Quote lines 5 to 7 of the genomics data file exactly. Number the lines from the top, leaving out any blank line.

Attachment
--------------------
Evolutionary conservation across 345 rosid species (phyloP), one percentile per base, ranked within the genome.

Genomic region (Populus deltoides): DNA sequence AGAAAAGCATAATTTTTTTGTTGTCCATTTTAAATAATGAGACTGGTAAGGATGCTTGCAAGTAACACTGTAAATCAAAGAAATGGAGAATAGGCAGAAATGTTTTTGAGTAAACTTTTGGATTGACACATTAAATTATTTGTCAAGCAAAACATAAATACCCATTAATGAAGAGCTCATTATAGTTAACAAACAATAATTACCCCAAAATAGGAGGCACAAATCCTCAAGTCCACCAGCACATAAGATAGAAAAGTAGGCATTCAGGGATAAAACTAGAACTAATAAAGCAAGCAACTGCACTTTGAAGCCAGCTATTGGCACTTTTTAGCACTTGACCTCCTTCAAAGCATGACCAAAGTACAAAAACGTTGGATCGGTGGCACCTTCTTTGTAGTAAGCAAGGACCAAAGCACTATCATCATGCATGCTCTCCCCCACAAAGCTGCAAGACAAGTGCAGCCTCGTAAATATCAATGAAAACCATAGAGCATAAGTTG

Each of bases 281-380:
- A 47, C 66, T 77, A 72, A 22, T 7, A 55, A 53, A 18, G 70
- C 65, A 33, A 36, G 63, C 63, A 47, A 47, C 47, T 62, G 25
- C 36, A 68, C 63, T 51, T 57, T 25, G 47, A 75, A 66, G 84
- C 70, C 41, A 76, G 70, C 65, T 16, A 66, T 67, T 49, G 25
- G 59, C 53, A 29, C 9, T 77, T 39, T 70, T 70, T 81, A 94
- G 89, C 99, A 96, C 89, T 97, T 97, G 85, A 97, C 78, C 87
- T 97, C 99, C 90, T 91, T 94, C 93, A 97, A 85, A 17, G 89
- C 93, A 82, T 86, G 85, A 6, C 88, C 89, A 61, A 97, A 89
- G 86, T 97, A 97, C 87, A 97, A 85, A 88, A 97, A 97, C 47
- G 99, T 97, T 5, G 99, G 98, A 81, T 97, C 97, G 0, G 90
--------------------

- C 65, A 33, A 36, G 63, C 63, A 47, A 47, C 47, T 62, G 25
- C 36, A 68, C 63, T 51, T 57, T 25, G 47, A 75, A 66, G 84
- C 70, C 41, A 76, G 70, C 65, T 16, A 66, T 67, T 49, G 25